A beast beautifully tamed
Review: Sue Leonard
Saturday, August 21, 2010
faber and faber; €10.99
Barbara Kingsolver talks to Sue Leonard about the struggle she had writing her prizewinner, The Lacuna
IN November 2007, Barbara Kingsolver discovered an inaccuracy on her Wikipedia page. It said that a new book by the author was due at the end of the month. Kingsolver almost had a nervous breakdown.
"I screamed and I cried and I lay on the floor," says the 55-year-old when we meet on her first visit to Dublin. "I thought, ‘now my readers are expecting a book and I can’t possibly write it’."
At the time, Kingsolver was five years into her sixth novel. But so complex was the structure, combining history and fiction, that she had no confidence of being able to complete the project.
"It was like fighting a seven-headed monster," she says. "I’d started with the idea of exploring Senator Joe McCarthy’s witch-hunts, and where America’s fear of communism came from; but I wanted to layer in celebrities and gossip and how the written word defines the person, and I also wanted to write about Trotsky; oh, and Mexico. All these ideas kept coming in. Usually I can keep them under control and say, ‘that’s for another novel’, but in this case everything seemed to work together."
To make matters worse, Kingsolver had decided to construct the book largely through journal entries and she wanted her hero, Harrison Shepherd, to report events without ever using the first person pronoun. So he was the invisible ‘eye’ rather than ‘I.’ That proved almost impossible.
But why would the American make life so difficult for herself? Surely her publishers and her public would settle for less? After all, her fourth book, The Poisonwood Bible, became an Oprah Winfrey choice and sold four million copies.
"I wanted to write something I’d never written before," she says. "In fact, I wanted to do something no writer had done before. That’s what gets me to my desk in the morning; it’s the challenge and the risk of it. And for the character, Harrison Shepherd, doing it that way made perfect sense."
Brought up between the US and Mexico, the fictitious Harrison’s mother makes it clear that he was a mistake, and his existence a mere nuisance.
"She makes it clear that her life would be better if he wasn’t there. What would that feel like as a child? It made sense to me, that he wouldn’t feel comfortable using the first person until remarkable things start happening to him."
Harrison becomes a cook for Mexican artists Diego Rivera and Frida Kahlo before typing up reports for the exiled Bolshevik leader Lev Trotsky. Kingsolver takes care to keep all the facts about her real characters accurate. It makes for a fascinating trawl through the past.
It wasn’t until November 2008 that the strands of this sixth novel finally gelled.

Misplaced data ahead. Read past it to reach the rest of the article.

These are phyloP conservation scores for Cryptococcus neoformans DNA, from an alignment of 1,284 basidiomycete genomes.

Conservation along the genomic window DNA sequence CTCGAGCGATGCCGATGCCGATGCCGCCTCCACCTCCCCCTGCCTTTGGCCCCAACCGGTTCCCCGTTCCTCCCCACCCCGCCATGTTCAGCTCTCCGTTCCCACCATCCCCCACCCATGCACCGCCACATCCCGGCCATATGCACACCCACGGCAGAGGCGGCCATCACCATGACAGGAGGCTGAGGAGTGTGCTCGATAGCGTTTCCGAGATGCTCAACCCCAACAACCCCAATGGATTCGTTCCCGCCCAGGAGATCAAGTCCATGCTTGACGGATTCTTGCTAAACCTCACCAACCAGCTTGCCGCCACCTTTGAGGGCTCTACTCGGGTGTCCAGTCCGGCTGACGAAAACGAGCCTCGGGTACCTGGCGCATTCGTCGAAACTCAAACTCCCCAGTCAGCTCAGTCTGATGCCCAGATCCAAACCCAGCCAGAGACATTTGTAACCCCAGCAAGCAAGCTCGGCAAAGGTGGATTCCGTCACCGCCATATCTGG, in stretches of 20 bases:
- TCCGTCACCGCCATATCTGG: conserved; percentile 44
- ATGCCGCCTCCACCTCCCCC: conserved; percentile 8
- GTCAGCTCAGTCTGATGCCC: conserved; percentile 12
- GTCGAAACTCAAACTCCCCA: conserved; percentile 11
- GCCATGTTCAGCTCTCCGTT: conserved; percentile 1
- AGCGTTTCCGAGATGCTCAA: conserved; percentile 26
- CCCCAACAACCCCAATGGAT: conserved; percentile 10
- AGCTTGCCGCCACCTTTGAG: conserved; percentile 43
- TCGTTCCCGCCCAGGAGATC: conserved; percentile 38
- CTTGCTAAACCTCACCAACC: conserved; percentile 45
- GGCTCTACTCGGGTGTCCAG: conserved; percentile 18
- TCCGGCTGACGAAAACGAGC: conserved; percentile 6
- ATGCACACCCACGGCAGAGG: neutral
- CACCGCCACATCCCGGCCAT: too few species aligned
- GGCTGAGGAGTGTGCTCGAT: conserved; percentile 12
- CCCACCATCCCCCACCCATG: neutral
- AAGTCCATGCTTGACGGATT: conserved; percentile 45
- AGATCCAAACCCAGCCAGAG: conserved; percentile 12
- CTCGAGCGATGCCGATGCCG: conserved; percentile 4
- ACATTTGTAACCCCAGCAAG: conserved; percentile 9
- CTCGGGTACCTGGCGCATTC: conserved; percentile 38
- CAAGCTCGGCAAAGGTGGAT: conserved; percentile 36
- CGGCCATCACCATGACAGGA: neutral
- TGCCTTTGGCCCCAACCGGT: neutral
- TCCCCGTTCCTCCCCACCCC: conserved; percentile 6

"I thought of my title, The Lacuna, and I had my eureka moment. That word brought everything together. From then on I knew the novel was going to work."
Originally from a farming community in Kentucky, Kingsolver originally decided to study the piano. She still plays, when she wants the words in her head to cease for a while; but she soon changed her mind and studied biology instead. "I’ve always written," she says. "I’ve written journals since I was a child. Writing things down has always made things real for me, but I never thought I could be a writer." Starting as a scientific writer, she turned to journalism before starting on her first novel. "And now I can’t imagine myself without a pen and a notebook."
Her plots and ideas might cause her problems, but there’s one thing Kingsolver is always in charge of – her characters.
"They are always there at my service," she says. "I begin with a theme and a plot, then I think of a character to serve my plot. I knew early on the sort of person Harrison Shepherd was. I figured he’d be a writer and would be persecuted by the anti-communist witch-hunt, then I gave him the past that he needed. You take a character and do things to them, so they will be damaged in just the right way."
So her characters never run away with the plot in the way other writers describe?
"I find that nonsense" she says with a laugh. "I am God! I remember opening The Colour Purple for the first time and Alice Walker writes ‘I thank all these characters for showing up.’ And, well, I’m glad they go to her house. I invent absolutely everything about mine."
While she’s grateful to have readers and happy for the recognition, Kingsolver never wanted to be famous. She’s happiest at home on the farm she shares with her husband, Steve Hopp, and their daughter, Lily, in the mountains of southern Appalachia. Keen on eating local food, in 2007, Barbara co-wrote a book called Animal Vegetable Miracle, with her environmentalist husband and Camille, 23, her daughter from her first marriage.
It’s no surprise that The Lacuna has been universally praised. It’s a sumptuous read, complex but enthralling, and shows the reader an unfamiliar world. It seems certain to follow The Poisonwood Bible into becoming a book club favourite. It’s literary, but eminently readable. Yet Kingsolver swears she was amazed when it beat a strong shortlist to win the Orange Prize. "I was happy to fly to London to congratulate the other five authors on the short list. I never expected to be taking the prize back home. I can remember the first word I ever read. I was three years old and my father was reading the newspaper. It had his attention in a way I was envious of... I remember looking at the page and puzzling over it. I saw a word and said the letters. O-r-a-n-g-e. I remember the word, ‘orange’ popped out. So I suppose it’s only right that 50 odd years later I should be getting a prize for that."
© Sue Leonard 2010